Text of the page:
This is the 23rd in Thompson's "Gaslight Mystery" series starring midwife Sarah Brandt Malloy and her husband Frank Malloy, former New York City police officer and now a private detective. I've been reading these since the first book, and still remember getting them with points coupons at Waldenbooks! In this entry, when a woman is missing in a section on Manhattan called "Italian Harlem," Frank's partner, young Italian-American Gino Donatelli, decides to confront the prime suspect, a saloonkeeper named Nunzio Esposito, but when he arrives at Esposito's flat, the man is dead, and a police officer discovers Gino there: naturally "this eye-talian" must be the murderer! So now it's a race against time to prove Gino innocent as well as find the young woman, a settlement worker who is believed to be kidnapped by the Black Hand, a notorious Italian criminal group, to the dismay of the strait-laced man who worked with her and hoped to marry her.
This is a great paced entry in the series, which takes place chiefly in New York City's Little Italy. You meet Gino's family—there's a very funny scene where Maeve Smith, nanny and sometimes investigator for the Malloys, has to visit the Donatellis and a misunderstanding takes place—and learn more about the Black Hand itself (no, it was not a precursor to the Mafia, as many people believe).
From the decorations on the front cover, you might think this was set at Christmas; nope, it's just a great Italian church feast like I remember from my childhood, which is the setting for a rousing finale!
Mindhunter, John Douglas and Mark Olshaker
This is Douglas' original book about becoming an FBI profiler; he was the basis for Scott Glenn's character in The Silence of the Lambs and the inspiration for the name-changed main character in Netflix's Mindhunter series. Per Douglas' memoir, he was interested in the psychology of people from his teens, and was studying industrial psychology when he was recruited by the FBI; one of a group of men (no women FBI agents back then, per J. Edgar Hoover) who pioneered the FBI's Behavioral Analysis Unit (the BAU portrayed in the series Criminal Minds), the people who examine the evidence, try to figure out the motives, and finally draw conclusions about the perpetrator of a crime.
The first part of the book discusses Douglas's life and the early portion of his career, where he discusses some of the criminals he interviewed to develop a systematic approach to profiling, like Ed Kemper, an otherwise affable man who murdered young women as well as his own mother; Charles Manson, who needed to be in control of his followers; and rapist and murderer Richard Speck. The second half of the book talks about the cases he worked on with the BAU and how they reached the conclusions they did about the suspects and how they went about assisting the local police in finding the perpetrators. Several times, as he reluctantly relates, no justice could be found.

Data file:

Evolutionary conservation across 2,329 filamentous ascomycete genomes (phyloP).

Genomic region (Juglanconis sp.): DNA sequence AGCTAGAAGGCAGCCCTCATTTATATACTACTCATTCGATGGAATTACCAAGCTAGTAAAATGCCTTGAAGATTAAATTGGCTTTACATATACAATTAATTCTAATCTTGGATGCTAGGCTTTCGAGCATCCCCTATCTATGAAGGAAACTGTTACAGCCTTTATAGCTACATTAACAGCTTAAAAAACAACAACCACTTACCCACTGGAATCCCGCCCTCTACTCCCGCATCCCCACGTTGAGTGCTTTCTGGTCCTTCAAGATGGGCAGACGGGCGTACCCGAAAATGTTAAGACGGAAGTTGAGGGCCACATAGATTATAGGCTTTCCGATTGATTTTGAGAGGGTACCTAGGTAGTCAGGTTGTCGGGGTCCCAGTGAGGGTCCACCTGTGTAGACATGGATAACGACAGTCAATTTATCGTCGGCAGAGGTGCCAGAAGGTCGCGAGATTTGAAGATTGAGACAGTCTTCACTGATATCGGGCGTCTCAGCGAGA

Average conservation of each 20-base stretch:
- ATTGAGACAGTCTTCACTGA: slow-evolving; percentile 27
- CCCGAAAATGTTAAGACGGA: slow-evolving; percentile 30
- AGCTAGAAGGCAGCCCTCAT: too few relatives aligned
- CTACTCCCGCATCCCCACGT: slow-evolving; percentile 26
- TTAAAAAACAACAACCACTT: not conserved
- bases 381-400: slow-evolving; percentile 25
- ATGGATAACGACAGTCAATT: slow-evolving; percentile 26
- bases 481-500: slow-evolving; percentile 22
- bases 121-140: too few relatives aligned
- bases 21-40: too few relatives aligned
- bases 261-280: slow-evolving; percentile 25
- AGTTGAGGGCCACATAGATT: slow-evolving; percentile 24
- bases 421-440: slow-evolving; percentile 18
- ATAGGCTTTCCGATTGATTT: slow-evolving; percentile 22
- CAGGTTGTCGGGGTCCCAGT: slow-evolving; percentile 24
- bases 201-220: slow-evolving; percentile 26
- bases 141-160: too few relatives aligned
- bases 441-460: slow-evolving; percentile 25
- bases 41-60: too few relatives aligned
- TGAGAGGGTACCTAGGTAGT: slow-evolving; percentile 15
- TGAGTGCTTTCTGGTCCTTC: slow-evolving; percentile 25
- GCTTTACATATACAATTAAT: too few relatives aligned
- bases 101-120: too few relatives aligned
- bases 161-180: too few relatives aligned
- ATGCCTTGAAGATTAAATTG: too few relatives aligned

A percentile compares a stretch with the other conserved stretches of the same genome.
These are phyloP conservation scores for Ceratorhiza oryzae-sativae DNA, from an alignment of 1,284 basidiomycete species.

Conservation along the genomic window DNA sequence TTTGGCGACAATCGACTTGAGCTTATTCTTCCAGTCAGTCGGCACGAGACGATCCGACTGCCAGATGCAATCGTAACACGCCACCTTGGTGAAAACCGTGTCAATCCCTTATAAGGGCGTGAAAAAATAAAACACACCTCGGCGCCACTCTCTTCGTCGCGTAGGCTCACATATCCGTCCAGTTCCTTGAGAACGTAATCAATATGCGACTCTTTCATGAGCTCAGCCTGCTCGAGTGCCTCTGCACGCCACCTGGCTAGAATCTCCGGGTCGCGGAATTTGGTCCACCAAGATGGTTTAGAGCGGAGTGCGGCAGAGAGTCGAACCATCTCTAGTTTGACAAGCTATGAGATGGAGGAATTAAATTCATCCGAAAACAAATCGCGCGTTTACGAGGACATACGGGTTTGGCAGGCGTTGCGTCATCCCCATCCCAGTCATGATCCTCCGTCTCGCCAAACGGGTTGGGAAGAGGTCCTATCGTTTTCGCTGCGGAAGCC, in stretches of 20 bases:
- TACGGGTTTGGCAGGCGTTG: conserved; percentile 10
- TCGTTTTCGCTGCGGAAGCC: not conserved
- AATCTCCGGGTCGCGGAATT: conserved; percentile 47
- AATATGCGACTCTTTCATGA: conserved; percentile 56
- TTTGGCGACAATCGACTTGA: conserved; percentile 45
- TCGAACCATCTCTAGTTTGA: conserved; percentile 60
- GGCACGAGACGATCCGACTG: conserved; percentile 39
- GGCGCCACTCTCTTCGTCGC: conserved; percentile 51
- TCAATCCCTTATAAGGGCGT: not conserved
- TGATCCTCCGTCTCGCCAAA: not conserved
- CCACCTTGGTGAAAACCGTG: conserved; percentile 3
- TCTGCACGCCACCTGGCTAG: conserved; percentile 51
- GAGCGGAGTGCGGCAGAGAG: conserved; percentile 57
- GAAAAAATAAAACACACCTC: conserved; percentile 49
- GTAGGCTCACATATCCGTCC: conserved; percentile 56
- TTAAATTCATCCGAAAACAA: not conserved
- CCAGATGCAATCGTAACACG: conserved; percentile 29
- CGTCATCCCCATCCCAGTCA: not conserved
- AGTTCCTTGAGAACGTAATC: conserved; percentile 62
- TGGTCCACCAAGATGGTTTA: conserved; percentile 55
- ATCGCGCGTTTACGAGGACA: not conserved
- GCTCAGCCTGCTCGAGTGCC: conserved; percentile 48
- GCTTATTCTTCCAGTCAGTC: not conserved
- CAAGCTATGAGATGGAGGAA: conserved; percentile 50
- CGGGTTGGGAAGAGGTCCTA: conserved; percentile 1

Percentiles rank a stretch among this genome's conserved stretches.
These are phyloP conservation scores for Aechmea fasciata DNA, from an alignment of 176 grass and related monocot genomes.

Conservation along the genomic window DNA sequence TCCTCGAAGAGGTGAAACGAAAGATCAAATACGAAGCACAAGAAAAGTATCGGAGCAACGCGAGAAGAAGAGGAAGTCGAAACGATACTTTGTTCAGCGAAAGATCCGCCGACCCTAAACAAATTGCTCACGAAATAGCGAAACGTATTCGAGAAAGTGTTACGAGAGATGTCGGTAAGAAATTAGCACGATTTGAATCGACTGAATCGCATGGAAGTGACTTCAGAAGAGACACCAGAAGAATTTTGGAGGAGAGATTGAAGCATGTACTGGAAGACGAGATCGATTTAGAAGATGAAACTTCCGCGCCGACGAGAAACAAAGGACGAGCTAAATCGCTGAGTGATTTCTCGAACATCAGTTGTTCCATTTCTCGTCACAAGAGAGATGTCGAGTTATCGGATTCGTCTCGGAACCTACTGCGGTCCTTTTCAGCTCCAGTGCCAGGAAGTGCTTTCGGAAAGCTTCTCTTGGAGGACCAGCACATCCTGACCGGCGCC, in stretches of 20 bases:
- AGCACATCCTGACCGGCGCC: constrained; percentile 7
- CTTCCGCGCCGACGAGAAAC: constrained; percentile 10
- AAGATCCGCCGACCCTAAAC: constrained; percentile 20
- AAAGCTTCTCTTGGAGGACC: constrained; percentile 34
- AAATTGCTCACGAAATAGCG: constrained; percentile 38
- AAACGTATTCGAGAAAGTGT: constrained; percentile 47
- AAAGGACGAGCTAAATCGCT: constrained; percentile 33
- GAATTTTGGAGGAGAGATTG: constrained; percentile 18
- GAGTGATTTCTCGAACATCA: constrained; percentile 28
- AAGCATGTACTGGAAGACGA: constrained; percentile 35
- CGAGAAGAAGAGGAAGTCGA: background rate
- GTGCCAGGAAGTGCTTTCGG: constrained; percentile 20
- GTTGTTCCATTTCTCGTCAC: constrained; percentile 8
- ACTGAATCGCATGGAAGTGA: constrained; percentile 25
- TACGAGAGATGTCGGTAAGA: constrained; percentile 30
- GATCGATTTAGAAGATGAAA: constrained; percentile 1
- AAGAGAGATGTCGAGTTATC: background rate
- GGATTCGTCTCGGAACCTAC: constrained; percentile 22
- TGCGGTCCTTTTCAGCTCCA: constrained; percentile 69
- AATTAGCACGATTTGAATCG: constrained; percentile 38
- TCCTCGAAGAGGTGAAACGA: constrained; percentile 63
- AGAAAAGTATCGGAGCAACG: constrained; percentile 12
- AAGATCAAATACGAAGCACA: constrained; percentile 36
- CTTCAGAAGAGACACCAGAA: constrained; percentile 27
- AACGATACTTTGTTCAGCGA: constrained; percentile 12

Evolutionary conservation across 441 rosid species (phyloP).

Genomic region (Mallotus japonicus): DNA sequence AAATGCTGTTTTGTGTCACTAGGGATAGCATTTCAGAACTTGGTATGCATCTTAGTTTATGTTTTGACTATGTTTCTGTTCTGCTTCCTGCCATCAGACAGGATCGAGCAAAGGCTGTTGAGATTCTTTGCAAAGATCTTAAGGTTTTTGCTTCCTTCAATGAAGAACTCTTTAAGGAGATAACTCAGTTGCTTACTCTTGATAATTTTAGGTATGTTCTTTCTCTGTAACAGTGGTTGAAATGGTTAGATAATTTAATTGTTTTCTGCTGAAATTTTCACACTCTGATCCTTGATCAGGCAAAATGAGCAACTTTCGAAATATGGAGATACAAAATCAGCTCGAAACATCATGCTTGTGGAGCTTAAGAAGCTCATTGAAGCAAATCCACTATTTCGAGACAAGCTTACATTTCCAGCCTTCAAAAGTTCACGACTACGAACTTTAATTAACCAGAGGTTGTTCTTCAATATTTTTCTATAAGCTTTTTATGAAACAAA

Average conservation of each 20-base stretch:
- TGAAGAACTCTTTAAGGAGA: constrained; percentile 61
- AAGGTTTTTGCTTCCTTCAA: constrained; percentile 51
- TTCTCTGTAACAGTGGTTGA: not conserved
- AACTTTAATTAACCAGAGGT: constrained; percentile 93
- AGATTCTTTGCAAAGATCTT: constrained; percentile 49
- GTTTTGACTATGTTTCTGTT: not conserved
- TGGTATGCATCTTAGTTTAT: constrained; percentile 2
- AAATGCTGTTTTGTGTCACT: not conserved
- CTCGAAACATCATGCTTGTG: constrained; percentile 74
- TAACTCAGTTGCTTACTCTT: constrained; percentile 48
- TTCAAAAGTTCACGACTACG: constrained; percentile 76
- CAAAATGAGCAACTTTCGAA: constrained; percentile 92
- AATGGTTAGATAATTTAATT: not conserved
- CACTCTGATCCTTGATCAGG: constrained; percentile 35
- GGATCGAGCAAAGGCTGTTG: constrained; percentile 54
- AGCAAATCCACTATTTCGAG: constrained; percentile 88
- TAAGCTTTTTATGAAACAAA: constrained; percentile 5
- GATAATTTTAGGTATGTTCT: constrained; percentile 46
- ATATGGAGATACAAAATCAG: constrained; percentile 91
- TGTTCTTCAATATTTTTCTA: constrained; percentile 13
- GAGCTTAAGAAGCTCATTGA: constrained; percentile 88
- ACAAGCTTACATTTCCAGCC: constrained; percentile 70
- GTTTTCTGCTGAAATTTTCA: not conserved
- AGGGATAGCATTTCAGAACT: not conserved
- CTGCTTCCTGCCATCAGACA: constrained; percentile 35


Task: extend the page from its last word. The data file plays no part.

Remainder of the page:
This is my third Douglas book prompted by watching Law & Order: Criminal Intent. Not pleasant reading, by any means, but interesting to know how real profilers work.
Poppy Redfern and the Fatal Flyers, Tessa Arlen
This is the second book in Arlen's Women of World War II series, featuring Poppy Redfern, who is now working for a British film unit who make documentary films (read "propaganda") about the war effort. As the story opens, Poppy has herself a plum assignment: interview the members of an elite ATA group (Air Transport Auxiliary) of women pilots at Didcote airfield. Poppy quickly forms a bond with the group: self-assured Edwina, blonde Betty (nicknamed "Grable"), Annie, June, Letty, and the Polish freedom fighter Zofia, although initially she needs to prove himself with the group. Also in the mix is Poppy's now-boyfriend, the American flyer Griff O'Neal, who shows up with Poppy's Welsh corgi, Bess. But soon after filming starts, Edwina, the best of the pilots, crashes her Spitfire under suspicious circumstances. No one thinks it's an accident, but they're told to treat it as one.
The history about "the Atta girls" presented here is fascinating. As in the United States, no one in the military thought women could be competent pilots of such large and complicated aircraft. Instead the women proved to be fearless flyers and sometimes superior to the men that were being trained for the RAF. And the mystery is fairly good. But once again it's the protagonists who are disappointing: Poppy is too gorgeous to be true and what on earth is Griff doing there? Doesn't he have any duties on his American air base? He seems to be in the story just to follow Poppy around. Don't get me started on the "little dog." Welsh corgis are short, but they're not "little dogs" and people seem to heft her up with no effort. What's the dog even doing there? It made sense in the previous book when Poppy was solving a mystery in her home village, but now Griff brings her down to visit? That whole part of the story is too absurd to be true.
Spoiler Alert, Olivia Dade
This book called me because both the protagonists write fan fiction. Marcus Caster-Rapp is the good-natured, supposedly not-very-smart but good looking star of a series called Gods of the Gates (think Game of Thrones, but with Greek gods) based on a book series. The series has wandered far afield of the books and it turns out Marcus writes fanfic based on his Aeneas character from the books. April Whittier is an accomplished geologist who's also a fan of Gods of the Gates, and (unknown to her coworkers) she writes romantic fanfic based on the arranged marriage between Aeneas and Lavinia. She's also been bullied for years by her father and her compliant mother about her weight, but she's decided not to let it bother her any more. When she wears a Lavinia costume to a convention, there are catty remarks about how fat she is, and Marcus, a good guy at heart, invites her to dinner. Everyone thinks it's a publicity stunt, but Marcus really didn't like seeing her bullied online—and then when he meets her in person, he realizes she is really someone he'd like to get to know a lot better.